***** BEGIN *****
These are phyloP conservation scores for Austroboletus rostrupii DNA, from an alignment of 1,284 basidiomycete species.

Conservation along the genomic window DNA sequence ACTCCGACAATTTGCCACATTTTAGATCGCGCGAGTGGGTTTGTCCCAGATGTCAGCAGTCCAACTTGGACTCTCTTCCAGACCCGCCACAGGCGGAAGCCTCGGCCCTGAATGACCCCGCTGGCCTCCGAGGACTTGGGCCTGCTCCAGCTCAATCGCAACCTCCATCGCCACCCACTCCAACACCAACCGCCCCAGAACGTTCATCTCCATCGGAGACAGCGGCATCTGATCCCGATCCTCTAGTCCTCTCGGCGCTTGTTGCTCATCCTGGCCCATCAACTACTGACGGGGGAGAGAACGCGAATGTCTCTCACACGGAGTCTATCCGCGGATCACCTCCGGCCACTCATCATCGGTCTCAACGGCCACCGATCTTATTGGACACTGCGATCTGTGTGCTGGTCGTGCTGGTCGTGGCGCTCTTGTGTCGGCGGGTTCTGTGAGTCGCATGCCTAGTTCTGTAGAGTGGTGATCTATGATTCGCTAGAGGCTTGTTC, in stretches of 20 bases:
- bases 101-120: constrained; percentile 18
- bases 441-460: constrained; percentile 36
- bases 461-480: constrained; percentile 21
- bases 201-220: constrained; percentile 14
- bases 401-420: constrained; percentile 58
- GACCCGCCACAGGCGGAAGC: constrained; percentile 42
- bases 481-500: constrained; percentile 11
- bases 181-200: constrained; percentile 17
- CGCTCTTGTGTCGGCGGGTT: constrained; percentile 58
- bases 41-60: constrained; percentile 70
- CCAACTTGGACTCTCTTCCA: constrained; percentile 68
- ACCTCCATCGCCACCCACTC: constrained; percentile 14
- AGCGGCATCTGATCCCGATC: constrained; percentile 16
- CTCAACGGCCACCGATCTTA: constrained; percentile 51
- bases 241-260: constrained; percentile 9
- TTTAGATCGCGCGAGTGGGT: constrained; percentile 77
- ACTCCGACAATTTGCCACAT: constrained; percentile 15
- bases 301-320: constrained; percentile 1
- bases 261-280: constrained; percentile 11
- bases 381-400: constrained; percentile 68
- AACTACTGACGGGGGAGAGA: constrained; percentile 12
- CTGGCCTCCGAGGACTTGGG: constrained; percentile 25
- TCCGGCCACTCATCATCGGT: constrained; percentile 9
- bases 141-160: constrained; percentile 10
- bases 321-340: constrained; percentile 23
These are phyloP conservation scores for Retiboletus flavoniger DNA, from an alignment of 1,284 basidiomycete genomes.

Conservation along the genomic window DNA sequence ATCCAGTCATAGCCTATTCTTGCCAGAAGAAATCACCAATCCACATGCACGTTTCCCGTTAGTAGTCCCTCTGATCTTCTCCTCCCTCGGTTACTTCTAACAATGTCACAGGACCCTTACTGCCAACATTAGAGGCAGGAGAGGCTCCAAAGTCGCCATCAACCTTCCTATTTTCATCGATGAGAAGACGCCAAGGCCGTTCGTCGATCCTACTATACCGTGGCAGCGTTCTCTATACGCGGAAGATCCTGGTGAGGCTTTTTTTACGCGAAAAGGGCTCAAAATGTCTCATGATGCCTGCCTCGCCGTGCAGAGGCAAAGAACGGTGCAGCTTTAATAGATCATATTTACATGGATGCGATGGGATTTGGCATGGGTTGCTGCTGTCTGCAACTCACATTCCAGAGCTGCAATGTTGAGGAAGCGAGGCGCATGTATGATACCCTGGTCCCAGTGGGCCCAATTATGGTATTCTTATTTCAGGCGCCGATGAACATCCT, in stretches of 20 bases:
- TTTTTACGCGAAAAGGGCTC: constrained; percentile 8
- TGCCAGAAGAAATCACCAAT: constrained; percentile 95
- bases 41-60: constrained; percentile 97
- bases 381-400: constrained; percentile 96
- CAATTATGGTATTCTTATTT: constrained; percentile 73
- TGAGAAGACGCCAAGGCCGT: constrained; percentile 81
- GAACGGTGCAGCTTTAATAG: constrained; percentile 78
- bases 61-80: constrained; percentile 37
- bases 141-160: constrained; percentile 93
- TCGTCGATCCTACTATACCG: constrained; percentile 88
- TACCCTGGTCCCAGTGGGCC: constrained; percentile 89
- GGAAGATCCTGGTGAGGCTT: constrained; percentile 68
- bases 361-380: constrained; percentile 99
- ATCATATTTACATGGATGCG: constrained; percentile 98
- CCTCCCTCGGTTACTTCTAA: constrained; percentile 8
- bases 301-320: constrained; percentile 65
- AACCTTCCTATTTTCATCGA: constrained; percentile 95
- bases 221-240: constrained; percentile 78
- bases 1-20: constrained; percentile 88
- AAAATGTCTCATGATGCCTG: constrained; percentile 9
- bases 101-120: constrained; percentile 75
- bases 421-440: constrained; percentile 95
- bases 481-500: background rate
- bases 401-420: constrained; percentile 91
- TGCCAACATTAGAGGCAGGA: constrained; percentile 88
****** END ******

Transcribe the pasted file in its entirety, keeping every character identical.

These are phyloP conservation scores for Austroboletus rostrupii DNA, from an alignment of 1,284 basidiomycete species.

Conservation along the genomic window DNA sequence ACTCCGACAATTTGCCACATTTTAGATCGCGCGAGTGGGTTTGTCCCAGATGTCAGCAGTCCAACTTGGACTCTCTTCCAGACCCGCCACAGGCGGAAGCCTCGGCCCTGAATGACCCCGCTGGCCTCCGAGGACTTGGGCCTGCTCCAGCTCAATCGCAACCTCCATCGCCACCCACTCCAACACCAACCGCCCCAGAACGTTCATCTCCATCGGAGACAGCGGCATCTGATCCCGATCCTCTAGTCCTCTCGGCGCTTGTTGCTCATCCTGGCCCATCAACTACTGACGGGGGAGAGAACGCGAATGTCTCTCACACGGAGTCTATCCGCGGATCACCTCCGGCCACTCATCATCGGTCTCAACGGCCACCGATCTTATTGGACACTGCGATCTGTGTGCTGGTCGTGCTGGTCGTGGCGCTCTTGTGTCGGCGGGTTCTGTGAGTCGCATGCCTAGTTCTGTAGAGTGGTGATCTATGATTCGCTAGAGGCTTGTTC, in stretches of 20 bases:
- bases 101-120: constrained; percentile 18
- bases 441-460: constrained; percentile 36
- bases 461-480: constrained; percentile 21
- bases 201-220: constrained; percentile 14
- bases 401-420: constrained; percentile 58
- GACCCGCCACAGGCGGAAGC: constrained; percentile 42
- bases 481-500: constrained; percentile 11
- bases 181-200: constrained; percentile 17
- CGCTCTTGTGTCGGCGGGTT: constrained; percentile 58
- bases 41-60: constrained; percentile 70
- CCAACTTGGACTCTCTTCCA: constrained; percentile 68
- ACCTCCATCGCCACCCACTC: constrained; percentile 14
- AGCGGCATCTGATCCCGATC: constrained; percentile 16
- CTCAACGGCCACCGATCTTA: constrained; percentile 51
- bases 241-260: constrained; percentile 9
- TTTAGATCGCGCGAGTGGGT: constrained; percentile 77
- ACTCCGACAATTTGCCACAT: constrained; percentile 15
- bases 301-320: constrained; percentile 1
- bases 261-280: constrained; percentile 11
- bases 381-400: constrained; percentile 68
- AACTACTGACGGGGGAGAGA: constrained; percentile 12
- CTGGCCTCCGAGGACTTGGG: constrained; percentile 25
- TCCGGCCACTCATCATCGGT: constrained; percentile 9
- bases 141-160: constrained; percentile 10
- bases 321-340: constrained; percentile 23
These are phyloP conservation scores for Retiboletus flavoniger DNA, from an alignment of 1,284 basidiomycete genomes.

Conservation along the genomic window DNA sequence ATCCAGTCATAGCCTATTCTTGCCAGAAGAAATCACCAATCCACATGCACGTTTCCCGTTAGTAGTCCCTCTGATCTTCTCCTCCCTCGGTTACTTCTAACAATGTCACAGGACCCTTACTGCCAACATTAGAGGCAGGAGAGGCTCCAAAGTCGCCATCAACCTTCCTATTTTCATCGATGAGAAGACGCCAAGGCCGTTCGTCGATCCTACTATACCGTGGCAGCGTTCTCTATACGCGGAAGATCCTGGTGAGGCTTTTTTTACGCGAAAAGGGCTCAAAATGTCTCATGATGCCTGCCTCGCCGTGCAGAGGCAAAGAACGGTGCAGCTTTAATAGATCATATTTACATGGATGCGATGGGATTTGGCATGGGTTGCTGCTGTCTGCAACTCACATTCCAGAGCTGCAATGTTGAGGAAGCGAGGCGCATGTATGATACCCTGGTCCCAGTGGGCCCAATTATGGTATTCTTATTTCAGGCGCCGATGAACATCCT, in stretches of 20 bases:
- TTTTTACGCGAAAAGGGCTC: constrained; percentile 8
- TGCCAGAAGAAATCACCAAT: constrained; percentile 95
- bases 41-60: constrained; percentile 97
- bases 381-400: constrained; percentile 96
- CAATTATGGTATTCTTATTT: constrained; percentile 73
- TGAGAAGACGCCAAGGCCGT: constrained; percentile 81
- GAACGGTGCAGCTTTAATAG: constrained; percentile 78
- bases 61-80: constrained; percentile 37
- bases 141-160: constrained; percentile 93
- TCGTCGATCCTACTATACCG: constrained; percentile 88
- TACCCTGGTCCCAGTGGGCC: constrained; percentile 89
- GGAAGATCCTGGTGAGGCTT: constrained; percentile 68
- bases 361-380: constrained; percentile 99
- ATCATATTTACATGGATGCG: constrained; percentile 98
- CCTCCCTCGGTTACTTCTAA: constrained; percentile 8
- bases 301-320: constrained; percentile 65
- AACCTTCCTATTTTCATCGA: constrained; percentile 95
- bases 221-240: constrained; percentile 78
- bases 1-20: constrained; percentile 88
- AAAATGTCTCATGATGCCTG: constrained; percentile 9
- bases 101-120: constrained; percentile 75
- bases 421-440: constrained; percentile 95
- bases 481-500: background rate
- bases 401-420: constrained; percentile 91
- TGCCAACATTAGAGGCAGGA: constrained; percentile 88